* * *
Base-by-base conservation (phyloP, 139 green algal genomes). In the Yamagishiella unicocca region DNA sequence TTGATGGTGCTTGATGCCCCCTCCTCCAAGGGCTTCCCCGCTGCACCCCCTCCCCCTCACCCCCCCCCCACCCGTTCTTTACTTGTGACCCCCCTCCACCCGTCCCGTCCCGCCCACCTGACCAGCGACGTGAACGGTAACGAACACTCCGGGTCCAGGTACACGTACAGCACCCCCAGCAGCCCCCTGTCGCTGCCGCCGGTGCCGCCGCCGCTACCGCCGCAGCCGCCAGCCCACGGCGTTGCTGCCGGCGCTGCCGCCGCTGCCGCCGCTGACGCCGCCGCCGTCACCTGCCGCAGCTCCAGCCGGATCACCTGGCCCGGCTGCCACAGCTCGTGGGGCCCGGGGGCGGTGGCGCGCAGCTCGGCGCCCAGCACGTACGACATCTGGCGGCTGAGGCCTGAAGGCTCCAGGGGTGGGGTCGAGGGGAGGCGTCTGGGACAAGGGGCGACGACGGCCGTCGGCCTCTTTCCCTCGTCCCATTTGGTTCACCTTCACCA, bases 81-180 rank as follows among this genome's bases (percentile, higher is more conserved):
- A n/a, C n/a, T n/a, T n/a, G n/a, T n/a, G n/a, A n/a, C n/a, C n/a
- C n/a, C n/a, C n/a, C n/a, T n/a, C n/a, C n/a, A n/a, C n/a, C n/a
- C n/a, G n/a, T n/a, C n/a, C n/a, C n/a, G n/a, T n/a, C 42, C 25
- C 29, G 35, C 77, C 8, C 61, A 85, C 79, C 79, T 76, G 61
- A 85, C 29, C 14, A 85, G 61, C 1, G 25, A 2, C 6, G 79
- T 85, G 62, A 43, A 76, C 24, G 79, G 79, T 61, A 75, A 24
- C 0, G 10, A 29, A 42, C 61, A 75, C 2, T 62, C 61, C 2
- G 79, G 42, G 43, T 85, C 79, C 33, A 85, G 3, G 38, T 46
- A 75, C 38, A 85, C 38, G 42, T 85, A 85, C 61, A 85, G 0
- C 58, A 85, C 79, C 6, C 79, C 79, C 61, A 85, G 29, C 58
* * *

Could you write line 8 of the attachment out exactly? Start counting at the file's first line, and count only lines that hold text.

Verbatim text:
- C 0, G 10, A 29, A 42, C 61, A 75, C 2, T 62, C 61, C 2